Binge-Eating Disorder

Binge-Eating Disorder

Mallorie Joplin, Reporter

Binge-eating can become a big problem in today’s society. It’s a serious eating disorder in which you frequently consume unusual amounts of food and/or feel as if you can’t stop eating. Almost everyone overeats occasionally, resulting in having seconds or thirds of some sort of big meal. But for some people, excessive overeating that can feel out of control and become a regular occurrence crosses the line to the “binge-eating disorder”. When you are having this sort of craving for a portion of new food, you may be embarrassed about overeating and vow to stop, but then feel such of a compulsion that you can’t resist the urges and continue to binge eat. Most people with binge-eating disorders are overweight and/or are obese, but you may be at a normal weight. Behavioral and emotional signs and symptoms of binge-eating disorder may include you too:

  • Eating unusually large amounts of food in a specific amount of time, such as over two hours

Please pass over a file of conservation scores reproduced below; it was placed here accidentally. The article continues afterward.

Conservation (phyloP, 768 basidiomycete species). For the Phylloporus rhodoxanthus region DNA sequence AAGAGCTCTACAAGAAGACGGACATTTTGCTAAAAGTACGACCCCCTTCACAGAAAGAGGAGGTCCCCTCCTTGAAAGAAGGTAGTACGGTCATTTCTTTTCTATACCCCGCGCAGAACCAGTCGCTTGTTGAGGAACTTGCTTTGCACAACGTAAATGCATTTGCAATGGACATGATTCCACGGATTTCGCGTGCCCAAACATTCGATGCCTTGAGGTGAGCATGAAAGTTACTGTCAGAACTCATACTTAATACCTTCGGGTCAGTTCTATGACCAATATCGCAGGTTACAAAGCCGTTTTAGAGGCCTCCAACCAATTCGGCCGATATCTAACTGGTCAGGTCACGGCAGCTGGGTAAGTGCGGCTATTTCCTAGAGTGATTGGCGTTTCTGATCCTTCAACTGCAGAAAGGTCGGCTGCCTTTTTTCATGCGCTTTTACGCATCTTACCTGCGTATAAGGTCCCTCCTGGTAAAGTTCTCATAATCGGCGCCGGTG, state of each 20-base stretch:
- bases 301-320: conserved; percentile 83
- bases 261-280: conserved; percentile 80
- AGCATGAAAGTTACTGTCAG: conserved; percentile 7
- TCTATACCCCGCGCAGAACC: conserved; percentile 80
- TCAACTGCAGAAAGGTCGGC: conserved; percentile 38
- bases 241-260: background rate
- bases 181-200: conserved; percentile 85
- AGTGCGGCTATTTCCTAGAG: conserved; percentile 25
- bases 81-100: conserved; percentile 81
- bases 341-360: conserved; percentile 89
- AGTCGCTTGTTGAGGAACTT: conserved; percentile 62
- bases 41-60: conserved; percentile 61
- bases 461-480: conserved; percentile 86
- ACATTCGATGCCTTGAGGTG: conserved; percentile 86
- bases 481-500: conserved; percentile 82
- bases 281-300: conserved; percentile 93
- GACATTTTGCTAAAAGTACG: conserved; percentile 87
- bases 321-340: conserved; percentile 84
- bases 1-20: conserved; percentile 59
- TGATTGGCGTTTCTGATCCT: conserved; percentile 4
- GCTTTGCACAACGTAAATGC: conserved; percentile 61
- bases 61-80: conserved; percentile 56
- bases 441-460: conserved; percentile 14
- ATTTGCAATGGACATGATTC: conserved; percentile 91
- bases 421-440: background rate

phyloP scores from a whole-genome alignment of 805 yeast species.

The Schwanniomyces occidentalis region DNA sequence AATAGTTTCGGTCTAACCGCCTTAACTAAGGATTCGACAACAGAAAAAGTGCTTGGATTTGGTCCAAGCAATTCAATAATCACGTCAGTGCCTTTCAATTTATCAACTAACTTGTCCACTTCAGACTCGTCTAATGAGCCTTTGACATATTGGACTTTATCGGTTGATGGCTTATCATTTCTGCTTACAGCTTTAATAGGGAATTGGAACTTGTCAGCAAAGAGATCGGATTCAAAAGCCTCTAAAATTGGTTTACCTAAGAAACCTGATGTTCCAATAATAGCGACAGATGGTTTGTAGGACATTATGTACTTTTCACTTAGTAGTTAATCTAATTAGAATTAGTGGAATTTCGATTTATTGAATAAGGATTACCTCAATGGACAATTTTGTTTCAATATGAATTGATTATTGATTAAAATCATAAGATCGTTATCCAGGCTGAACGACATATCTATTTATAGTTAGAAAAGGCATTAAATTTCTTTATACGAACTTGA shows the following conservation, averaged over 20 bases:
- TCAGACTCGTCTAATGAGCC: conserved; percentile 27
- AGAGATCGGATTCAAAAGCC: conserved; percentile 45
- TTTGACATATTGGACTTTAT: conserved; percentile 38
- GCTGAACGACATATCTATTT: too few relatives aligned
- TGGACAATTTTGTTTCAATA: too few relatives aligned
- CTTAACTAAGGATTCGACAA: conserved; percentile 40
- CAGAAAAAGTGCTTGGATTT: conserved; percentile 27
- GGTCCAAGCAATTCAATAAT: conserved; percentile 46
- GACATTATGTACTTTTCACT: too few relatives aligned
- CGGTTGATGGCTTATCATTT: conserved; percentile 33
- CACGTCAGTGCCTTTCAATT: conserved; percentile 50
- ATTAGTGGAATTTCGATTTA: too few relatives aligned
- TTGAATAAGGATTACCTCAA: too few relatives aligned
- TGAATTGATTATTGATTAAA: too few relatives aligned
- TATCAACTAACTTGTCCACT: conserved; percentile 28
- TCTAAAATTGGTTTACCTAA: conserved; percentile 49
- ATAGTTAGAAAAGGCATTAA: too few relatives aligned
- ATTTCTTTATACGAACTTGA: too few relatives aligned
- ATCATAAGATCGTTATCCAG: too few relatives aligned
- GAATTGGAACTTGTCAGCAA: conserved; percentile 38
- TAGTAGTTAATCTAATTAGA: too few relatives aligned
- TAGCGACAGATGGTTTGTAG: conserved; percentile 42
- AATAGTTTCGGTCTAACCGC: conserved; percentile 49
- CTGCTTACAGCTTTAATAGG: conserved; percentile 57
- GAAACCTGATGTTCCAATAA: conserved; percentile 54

• Feeling that your eating behavior is out of control
  • Eating even when you’re full or not hungry
  • Eating rapidly during binge episodes
  • Eating until you’re uncomfortably full
  • Frequently eating alone or in secret
  • Feeling depressed, disgusted, ashamed, guilty, or upset about your eating
  • Frequently dieting, possibly without weight loss

Seeing a doctor for this sort of condition is highly recommended. Binge-eating problems can vary in their course from short-lived to recurrent or they may persist for years if left untreated. Talking to a medical provider or a mental health professional about your binge-eating symptoms and feelings can help. If someone you know is going through this sort of hard factor, provide them with encouragement and support. Offer to help them out to find a qualified mental health provider and make an appointment as soon as possible. You might even offer to go along.